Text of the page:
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1917 - The Alien Invasion DX (PC) artwork

1917 - The Alien Invasion DX (PC) review

"The ugly truth."

Don't confuse 1917: The Alien Invasion DX with Capcom's 19XX series as I initially did. Yes, 1917 is a top-down shooter featuring an old red warplane, but that's where the similarities end. This indie shoot-em-up is... odd, to say the least. Obviously, aliens have arrived, and they mean business, as they usually do. Here, though, they appear to be an unsightly assemblage of demon spawn. There are a ton of references to Satan and 'God's failures,' leaving man to turn inward for strength; the imagery is even more arresting, with skulls abound, enemies who fire glowing crosses, and bosses who die in a plume of blood, often as they lose their heads. Between levels too, there is usually a barely readable devil-worship diatribe.

So no, this isn't 1942. And for argument's sake, let's say you were still holding out hope that this was an indie tribute. Gone are the moderately paced bullets that flew at you willy-nilly in Capcom's games, troubling you mainly by virtue of the fact your plane was so slow -- say hello to quick bullet volleys and languid bullet hell blankets. Within any one of the eight levels, memorization is the key to success -- knowing what's coming allows you to get set up for your preemptive strikes. Youíll want to know from whence enemy formations are descending, and you'll want to get there fast and be as up close and personal as you can manage. Because once in-level enemies have time to establish their front, the trouble starts: they drop swaths of fast moving, difficult to penetrate bullets which are best dodged en masse rather than trying to give them the slip.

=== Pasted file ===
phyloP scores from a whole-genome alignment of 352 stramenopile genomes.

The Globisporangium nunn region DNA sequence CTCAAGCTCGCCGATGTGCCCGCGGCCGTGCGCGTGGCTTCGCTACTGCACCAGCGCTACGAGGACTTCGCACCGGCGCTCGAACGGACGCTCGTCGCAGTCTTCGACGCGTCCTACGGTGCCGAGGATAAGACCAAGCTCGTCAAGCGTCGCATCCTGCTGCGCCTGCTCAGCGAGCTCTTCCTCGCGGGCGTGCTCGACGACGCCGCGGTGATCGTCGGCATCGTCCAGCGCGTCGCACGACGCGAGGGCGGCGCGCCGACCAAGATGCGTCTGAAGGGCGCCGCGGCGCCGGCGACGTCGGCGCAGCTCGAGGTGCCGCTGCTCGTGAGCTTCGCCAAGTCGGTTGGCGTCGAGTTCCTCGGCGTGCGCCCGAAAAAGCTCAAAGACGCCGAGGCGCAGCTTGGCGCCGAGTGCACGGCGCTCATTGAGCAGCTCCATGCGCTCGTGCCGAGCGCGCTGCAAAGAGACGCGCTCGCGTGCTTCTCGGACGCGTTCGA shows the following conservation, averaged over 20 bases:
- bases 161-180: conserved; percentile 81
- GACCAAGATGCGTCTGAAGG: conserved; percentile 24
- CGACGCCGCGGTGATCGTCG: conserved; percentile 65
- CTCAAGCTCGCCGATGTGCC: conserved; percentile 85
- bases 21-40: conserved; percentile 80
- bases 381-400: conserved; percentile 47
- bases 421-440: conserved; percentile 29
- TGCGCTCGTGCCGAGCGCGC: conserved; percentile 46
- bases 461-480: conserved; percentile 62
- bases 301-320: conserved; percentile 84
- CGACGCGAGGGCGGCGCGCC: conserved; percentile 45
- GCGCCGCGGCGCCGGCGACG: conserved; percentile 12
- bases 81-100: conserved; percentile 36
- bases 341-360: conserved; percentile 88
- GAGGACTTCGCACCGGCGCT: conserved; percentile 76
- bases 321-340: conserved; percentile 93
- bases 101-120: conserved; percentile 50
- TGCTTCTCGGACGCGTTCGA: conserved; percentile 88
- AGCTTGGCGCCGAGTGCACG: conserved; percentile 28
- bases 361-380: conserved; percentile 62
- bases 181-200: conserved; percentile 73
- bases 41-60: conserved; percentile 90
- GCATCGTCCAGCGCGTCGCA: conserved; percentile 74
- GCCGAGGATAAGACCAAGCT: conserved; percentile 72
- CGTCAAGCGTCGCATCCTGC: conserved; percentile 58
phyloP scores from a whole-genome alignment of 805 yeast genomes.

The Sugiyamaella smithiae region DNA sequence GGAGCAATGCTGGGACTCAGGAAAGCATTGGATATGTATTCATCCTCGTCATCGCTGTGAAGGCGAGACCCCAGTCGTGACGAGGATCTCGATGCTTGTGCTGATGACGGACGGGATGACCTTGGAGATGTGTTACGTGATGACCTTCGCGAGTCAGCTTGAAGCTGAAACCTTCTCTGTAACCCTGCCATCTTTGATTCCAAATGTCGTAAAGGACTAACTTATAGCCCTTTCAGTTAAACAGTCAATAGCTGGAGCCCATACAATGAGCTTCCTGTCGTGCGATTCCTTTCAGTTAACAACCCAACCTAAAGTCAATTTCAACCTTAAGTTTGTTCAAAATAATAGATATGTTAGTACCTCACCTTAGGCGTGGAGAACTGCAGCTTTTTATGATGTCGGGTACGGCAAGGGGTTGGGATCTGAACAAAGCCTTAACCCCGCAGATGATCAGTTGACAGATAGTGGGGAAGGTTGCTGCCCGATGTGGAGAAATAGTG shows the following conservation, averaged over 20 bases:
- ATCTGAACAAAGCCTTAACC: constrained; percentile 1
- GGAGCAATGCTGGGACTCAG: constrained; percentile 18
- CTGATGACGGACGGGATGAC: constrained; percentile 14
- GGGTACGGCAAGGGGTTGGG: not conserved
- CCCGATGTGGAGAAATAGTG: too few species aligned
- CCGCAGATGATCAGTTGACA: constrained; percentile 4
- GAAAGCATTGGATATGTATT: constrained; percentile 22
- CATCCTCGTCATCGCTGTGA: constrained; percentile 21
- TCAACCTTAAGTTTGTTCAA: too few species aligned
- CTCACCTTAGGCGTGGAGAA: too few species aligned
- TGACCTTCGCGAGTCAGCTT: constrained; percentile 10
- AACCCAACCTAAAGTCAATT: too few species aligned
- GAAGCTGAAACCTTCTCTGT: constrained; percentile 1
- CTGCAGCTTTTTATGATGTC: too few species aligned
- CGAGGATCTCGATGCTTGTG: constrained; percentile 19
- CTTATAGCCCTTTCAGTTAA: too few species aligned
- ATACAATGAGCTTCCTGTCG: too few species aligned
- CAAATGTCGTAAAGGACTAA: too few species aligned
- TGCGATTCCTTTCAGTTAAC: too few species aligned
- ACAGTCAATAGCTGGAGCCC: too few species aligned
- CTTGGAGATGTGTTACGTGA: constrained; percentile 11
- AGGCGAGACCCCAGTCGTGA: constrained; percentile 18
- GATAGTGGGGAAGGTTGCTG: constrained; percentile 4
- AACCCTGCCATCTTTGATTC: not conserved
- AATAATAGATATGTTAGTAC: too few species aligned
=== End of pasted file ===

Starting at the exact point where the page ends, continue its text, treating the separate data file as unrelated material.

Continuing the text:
Bosses, on the other hand, are all about offering up colourful globes of unhurried death for you to parse or to be hypnotized by. You've got unlimited lives to rail against the devil, but the game offers no checkpoints. You read that correctly -- if you die at an end-of-level boss, itís all the way back to the beginning of that level for you. You mightn't realize it right away, but this is really the only thing that gives 1917 some teeth.

Luckily for those who are not fans of the frustration that this kind of repetition can bring about, the game is very generous with doling out shields; and since they can absorb one hit before dissipating, you're effectively permitted to take two hits before dying (or grabbing another shield!). The power up system is also a boon -- you start off with a light gun and a heavy gun. As you collect the power up icons hanging ubiquitous in the dark sky, both of these guns are improved. And they get potent fast. In general terms, the light gun is obviously weaker and provides more coverage, while the heavy gun is more focused and also slows down your ship while youíre firing.